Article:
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Pacific Northwest College of Art  Online Magazine  Portland, OR

Faculty Profile

An Art of Ambiguity, Contradiction and Uncompleted Gestures

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On the heels of debuting new work in England, faculty member Rose Bond works with PNCA to develop a new BFA Program in Contemporary Animated Arts.

Nine windows across the stone front of an English castle provided the stage for Rose Bond’s most recent animated installation, “Broadsided!” which opened the 2010 Animated Exeter Festival, February 11–20. The piece, sparked by Bond’s research in the archives of Exeter in County Devon, takes a tale of petty crime and juxtaposes it against images of power, class and luck to question the very premise of justice. This starkly appropriate piece fits the site, Exeter Castle, which served as the Devon Crown Court for the past 250 years, holding prisoners in its dark cellar until two years ago.

“The opening was on a dark night with low-hanging clouds. The grounds of the castle, encircled by ancient stone walls, makes you think of bonfires and roasting chestnuts,” said Bond, Intermedia associate professor at PNCA. Bond contrasts the festival’s opening with the civic events of the Crown Court’s day, which featured frequent, boisterous and well-attended public hangings.

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Photo: Carolyn Wood

Finding locations rich in history and meaning for her site-specific animation installations has seen Bond working from a former synagogue that is now the Museum at Eldridge Street in New York’s Lower East Side to an installation projected from within City Hall in Utrecht, Netherlands.

In speaking of her transition from creating more traditional animation to making site-specific pieces that still focus on movement, Bond explains, “In 2002 I saw a multiple slide projection in the windows of an abandoned warehouse by a PNCA student, Jeremy Bitterman, and it occurred to me that static images would be more engaging in windows if they moved. Ultimately, that’s it—I want my images to move.”

“ I want my images to move. ”

Since then, Bond has found kindred spirits in artists whose specific work speaks to her. “Among the artists I admire is Krzysztof Wodiczko, who
views art as a social contract—in the 80s he took his images out of the museum and projected them in public spaces,” said Bond. “Site is critical to the provocative impact of his work. Shimon Attie was a projection artist I discovered when researching for the Museum at Eldridge Street project. His concerns center on memory, place and identity, and his work brings histories of the marginalized into the physical landscape. I like how he thinks of old buildings as ‘the apparently abandoned places of the present.’”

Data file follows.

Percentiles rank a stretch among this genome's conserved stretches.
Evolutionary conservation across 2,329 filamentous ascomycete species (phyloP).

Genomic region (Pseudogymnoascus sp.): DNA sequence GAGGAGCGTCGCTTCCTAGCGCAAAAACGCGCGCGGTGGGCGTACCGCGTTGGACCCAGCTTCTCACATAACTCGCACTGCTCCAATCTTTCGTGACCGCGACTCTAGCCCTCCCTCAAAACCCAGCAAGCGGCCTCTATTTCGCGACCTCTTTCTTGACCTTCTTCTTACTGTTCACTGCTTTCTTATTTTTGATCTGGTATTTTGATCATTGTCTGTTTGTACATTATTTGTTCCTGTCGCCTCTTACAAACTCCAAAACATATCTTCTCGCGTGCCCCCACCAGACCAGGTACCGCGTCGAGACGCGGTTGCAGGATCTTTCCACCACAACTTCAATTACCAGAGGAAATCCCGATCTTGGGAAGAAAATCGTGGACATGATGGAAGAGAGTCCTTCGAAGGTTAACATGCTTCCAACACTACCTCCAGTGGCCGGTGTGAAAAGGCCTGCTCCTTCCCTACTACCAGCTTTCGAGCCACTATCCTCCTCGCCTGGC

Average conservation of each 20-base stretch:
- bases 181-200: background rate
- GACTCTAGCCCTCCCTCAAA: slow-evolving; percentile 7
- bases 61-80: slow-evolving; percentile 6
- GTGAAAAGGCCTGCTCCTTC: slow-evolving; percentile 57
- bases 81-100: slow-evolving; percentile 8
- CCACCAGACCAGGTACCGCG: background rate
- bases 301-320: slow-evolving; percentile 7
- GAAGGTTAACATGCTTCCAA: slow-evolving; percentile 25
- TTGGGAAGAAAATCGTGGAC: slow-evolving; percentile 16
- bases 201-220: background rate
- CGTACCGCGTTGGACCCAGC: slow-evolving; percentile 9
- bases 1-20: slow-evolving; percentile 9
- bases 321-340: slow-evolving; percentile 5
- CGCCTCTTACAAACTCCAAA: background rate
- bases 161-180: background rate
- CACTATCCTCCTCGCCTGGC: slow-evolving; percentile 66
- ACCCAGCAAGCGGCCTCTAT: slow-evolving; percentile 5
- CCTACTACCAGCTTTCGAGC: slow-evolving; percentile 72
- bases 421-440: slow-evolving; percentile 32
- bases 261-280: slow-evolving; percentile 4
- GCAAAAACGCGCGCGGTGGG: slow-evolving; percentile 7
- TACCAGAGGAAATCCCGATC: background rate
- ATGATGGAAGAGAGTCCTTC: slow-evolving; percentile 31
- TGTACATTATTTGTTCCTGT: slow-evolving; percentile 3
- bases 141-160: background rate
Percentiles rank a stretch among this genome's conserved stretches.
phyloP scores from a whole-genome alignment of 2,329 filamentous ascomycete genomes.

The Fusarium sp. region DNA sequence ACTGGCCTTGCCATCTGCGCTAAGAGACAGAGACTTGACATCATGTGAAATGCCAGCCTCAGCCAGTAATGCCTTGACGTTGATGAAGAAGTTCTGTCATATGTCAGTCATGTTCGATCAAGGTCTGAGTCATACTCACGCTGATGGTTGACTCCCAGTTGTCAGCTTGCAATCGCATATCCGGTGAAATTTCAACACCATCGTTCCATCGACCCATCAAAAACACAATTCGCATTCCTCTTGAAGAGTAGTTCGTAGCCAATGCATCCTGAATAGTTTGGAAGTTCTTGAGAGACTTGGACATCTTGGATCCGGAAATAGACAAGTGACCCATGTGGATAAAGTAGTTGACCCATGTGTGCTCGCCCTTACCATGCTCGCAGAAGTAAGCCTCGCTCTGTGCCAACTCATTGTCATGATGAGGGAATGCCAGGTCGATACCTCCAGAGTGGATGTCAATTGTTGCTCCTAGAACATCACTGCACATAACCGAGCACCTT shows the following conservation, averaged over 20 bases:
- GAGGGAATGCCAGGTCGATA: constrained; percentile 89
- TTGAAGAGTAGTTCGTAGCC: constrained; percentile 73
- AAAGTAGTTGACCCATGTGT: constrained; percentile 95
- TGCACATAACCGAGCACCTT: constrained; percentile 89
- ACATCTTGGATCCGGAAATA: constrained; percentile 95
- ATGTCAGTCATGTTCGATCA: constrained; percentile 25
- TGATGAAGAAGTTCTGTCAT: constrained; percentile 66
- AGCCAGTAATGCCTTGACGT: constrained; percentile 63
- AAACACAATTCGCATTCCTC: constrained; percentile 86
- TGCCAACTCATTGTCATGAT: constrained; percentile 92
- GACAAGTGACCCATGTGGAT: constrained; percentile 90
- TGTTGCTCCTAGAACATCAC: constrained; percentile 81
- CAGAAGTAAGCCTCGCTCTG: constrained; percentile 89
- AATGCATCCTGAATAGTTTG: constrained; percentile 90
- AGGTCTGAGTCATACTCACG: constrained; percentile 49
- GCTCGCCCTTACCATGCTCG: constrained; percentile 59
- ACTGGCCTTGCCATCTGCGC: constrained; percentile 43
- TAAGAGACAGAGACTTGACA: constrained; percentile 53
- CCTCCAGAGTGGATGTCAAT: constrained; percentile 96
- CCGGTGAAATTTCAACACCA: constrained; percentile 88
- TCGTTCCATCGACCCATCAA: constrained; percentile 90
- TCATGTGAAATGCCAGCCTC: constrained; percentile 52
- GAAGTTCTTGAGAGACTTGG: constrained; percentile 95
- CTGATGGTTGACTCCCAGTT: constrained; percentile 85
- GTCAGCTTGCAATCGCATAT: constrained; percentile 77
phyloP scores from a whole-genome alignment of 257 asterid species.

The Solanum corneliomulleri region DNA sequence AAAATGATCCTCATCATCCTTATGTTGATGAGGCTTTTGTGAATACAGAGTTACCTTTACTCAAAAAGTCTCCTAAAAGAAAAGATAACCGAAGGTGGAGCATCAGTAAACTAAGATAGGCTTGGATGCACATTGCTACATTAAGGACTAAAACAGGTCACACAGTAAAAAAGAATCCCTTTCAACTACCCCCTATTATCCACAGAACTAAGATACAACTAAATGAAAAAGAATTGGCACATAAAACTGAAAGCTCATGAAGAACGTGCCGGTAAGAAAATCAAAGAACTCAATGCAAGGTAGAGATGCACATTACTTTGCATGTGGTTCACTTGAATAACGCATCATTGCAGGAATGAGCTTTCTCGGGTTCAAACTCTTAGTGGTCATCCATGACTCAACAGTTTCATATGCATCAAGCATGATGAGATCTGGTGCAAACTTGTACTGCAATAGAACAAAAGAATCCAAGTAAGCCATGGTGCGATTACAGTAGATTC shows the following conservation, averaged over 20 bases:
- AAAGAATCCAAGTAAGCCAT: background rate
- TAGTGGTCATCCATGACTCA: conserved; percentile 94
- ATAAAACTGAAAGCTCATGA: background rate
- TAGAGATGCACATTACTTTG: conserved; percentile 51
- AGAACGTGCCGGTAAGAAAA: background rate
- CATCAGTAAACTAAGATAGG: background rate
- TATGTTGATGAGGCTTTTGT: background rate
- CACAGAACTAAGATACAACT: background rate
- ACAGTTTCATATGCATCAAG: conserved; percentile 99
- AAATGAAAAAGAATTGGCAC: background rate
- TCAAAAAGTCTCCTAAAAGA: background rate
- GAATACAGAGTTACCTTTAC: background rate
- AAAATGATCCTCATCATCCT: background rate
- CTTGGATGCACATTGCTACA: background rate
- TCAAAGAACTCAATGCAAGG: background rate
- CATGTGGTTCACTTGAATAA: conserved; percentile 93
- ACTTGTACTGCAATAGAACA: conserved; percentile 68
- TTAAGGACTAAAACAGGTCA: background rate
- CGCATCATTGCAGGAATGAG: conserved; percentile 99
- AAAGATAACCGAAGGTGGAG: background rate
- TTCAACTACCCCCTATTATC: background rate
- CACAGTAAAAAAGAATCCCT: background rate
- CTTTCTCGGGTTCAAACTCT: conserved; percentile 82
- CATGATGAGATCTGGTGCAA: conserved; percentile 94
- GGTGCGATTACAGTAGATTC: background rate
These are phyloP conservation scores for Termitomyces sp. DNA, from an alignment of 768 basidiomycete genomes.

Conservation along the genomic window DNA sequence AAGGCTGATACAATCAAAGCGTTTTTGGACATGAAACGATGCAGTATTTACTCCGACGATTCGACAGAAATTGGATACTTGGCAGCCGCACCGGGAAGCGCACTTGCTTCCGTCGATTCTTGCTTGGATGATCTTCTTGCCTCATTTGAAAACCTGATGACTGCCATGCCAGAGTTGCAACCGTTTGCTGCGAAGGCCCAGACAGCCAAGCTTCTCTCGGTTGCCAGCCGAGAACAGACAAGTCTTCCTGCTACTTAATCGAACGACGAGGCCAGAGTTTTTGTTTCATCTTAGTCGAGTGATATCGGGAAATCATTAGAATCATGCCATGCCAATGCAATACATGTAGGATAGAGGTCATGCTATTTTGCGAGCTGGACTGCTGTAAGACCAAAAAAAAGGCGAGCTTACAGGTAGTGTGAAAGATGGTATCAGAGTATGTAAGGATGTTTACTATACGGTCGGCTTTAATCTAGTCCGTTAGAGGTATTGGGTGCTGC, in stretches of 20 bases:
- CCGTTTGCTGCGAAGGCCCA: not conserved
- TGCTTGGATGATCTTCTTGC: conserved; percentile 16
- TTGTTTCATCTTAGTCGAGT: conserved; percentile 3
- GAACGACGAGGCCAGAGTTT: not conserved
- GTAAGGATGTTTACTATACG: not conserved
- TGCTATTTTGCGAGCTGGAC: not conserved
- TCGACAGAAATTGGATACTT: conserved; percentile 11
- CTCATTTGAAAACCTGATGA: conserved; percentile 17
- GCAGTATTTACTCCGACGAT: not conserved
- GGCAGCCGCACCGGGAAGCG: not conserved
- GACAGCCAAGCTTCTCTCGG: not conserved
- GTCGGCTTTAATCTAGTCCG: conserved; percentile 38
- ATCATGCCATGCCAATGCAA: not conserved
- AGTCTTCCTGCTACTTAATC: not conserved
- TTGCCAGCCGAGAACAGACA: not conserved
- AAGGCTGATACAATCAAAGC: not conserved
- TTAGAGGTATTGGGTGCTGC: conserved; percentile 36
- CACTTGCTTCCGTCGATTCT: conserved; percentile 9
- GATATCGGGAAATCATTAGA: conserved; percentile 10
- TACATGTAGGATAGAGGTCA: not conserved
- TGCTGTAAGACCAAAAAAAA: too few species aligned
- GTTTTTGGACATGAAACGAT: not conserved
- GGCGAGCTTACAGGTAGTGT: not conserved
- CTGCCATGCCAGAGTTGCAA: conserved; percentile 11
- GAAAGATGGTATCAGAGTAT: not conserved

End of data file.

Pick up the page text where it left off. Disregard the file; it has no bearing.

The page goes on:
As director of PNCA’s 2009 Boundary Crossings: An Institute in Contemporary Animated Arts, an international summer program that focused on the emerging field of hybrid moving images, Bond found a new colleague in Marina Zurkow. “I was intrigued by her work, which included projection on a hockey stadium. Finally, like many fine art animators, William Kentridge holds a special place for me. His work is political and provincial and relies heavily on fragments of movement. He says his work is ‘an art of ambiguity, contradiction, and uncompleted gestures.’ He eschews the term animated cartoon and chooses instead ‘drawings for projection.’ His animated work has signature, integrity and roughhewn transcendence.”

“ William Kentridge holds a special place for me. His work is political and provincial and relies heavily on fragments of movement. He says his work is ‘an art of ambiguity, contradiction, and uncompleted gestures.’ ”

In response to the growing interest in frame-based artwork that stretches the concept of animation, Bond is currently working with PNCA on the development of a new BFA program in Contemporary Animated Arts, anticipated for fall 2010. This interdisciplinary program will be the first of its kind in the United States and will provide a platform for students to expand the boundaries of moving image work.

“Animation has long existed outside the codes and conventions of the studio cartoon, traversing the terrain of space, time, and form,” said Bond. “The curriculum being developed for PNCA’s Contemporary Animated Arts program offers a framework for students to re-imagine and create frame-based work that is supported and enriched by research and innovation. It’s an exciting time for artists as we re-define animation and the manipulated image, animated art forms are being pushed beyond the movies to permeate our cultural landscape. It’s also exciting to see PNCA paving the way for future advancements in the field of hybrid media and contemporary animated arts.”

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Photo: Linda Kliewer

Rose Bond is an internationally recognized animator and media artist specializing in time-based art. She has received honors from the American Film Institute, The Princess Grace Foundation and the National Endowment for the Arts. Her large-scale, site-specific installations include “Gates of Light”, Museum at Eldridge Street, NYC, 2004; and “Intra Muros”, shown during the 2007 Platform International Animation Festival and during the Holland Animation Film Festival in 2008. She is an associate professor in Intermedia at the Pacific Northwest College of Art.

by Becca Biggs

By Becca Biggs
Video documentation by Linda Kliewer

— Posted on 04/01 at 04:30 PM

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